A new opera produced by the lab behind Guitar Hero technology includes robotic singers, interactive instruments and a focus on technology that could change the way we experience live performances.
“Death and the Powers,” which has been 10 years in the making, premieres later this month in the city-state of Monaco, whose ruler, Prince Albert II, is the project’s patron. It’s the first royal performance to feature OperaBots.
Composer and MIT Media Lab professor Tod Machover, who has composed for the violin virtuoso Joshua Bell and designed customized instruments for Prince, conceived the project. Several years ago, Machover’s audience-interactive Brain Opera project led to the technologies behind the Guitar Hero and Rock Band video games.
The one-act production, which tells the story of a successful inventor and his plan to live forever through technology, uses gadgets as characters.
The opera takes place sometime in the future, when no humans remain — only robots. Former poet laureate Robert Pinsky wrote the libretto, which tells the story of an inventor named Simon Powers. Powers builds “The System” to preserve his legacy, allowing him to download his memories and personality into the built environment. His personage is then expressed through robots, giant blinking bookcases and a musical chandelier made of Teflon, which his wife plays like a harp.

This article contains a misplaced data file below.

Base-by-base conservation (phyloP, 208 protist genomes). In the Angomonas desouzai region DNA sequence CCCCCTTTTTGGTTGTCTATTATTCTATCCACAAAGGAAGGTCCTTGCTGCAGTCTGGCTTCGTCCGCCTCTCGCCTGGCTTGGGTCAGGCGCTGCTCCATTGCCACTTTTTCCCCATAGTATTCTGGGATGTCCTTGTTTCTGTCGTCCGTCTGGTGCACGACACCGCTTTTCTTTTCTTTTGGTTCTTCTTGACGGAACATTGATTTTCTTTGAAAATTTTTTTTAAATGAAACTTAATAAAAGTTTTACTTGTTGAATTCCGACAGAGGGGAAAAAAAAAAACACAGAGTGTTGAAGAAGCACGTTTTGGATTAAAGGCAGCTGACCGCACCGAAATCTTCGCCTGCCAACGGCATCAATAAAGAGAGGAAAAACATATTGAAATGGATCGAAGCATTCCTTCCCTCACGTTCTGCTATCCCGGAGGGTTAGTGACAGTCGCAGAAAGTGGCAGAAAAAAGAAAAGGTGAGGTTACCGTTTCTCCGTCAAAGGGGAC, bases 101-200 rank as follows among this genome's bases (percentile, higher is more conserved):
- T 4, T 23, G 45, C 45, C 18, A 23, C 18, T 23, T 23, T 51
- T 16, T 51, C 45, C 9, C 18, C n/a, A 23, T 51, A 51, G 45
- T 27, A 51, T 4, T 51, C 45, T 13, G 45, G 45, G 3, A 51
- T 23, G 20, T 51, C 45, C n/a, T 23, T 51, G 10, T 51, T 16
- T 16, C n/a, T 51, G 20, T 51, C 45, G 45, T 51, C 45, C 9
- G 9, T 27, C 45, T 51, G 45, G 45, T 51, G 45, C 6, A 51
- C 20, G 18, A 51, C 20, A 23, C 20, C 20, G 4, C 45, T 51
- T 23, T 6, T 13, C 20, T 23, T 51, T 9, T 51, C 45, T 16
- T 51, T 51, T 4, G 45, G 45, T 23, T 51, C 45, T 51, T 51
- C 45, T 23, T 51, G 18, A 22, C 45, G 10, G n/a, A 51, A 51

There’s no explanation about where the humans have gone, but they left the robots a special text about relationships and the human condition. Gradually, by reading the text, the robots come to understand what it means to be human. Machover explains more in this video.
To build realistic OperaBots, two PhD students in Machover’s Opera of the Future Group developed software that Machover calls “disembodied performance.” The students, Peter Torpey and Elly Jessop, measured singers’ voice volume and pitch as well as muscle tension and breathing patterns. “The System” therefore takes on a realistic personality, MIT News explains.
Machover said he was turned off by a recent Taylor Swift concert he attended with his teenage daughters, in which megascreens and boom boxes overpowered Swift herself.
“Theater has been especially bad at allowing technology to make you feel closer to the performers on stage,” he said.
Opera enthusiasts are already excited about the production — Marc Scorca, president and CEO of Opera America, hopes it will inspire other operas, MIT says. In that spirit, here's to a future where opera means more than a Web browser. Break a leg, OperaBots!
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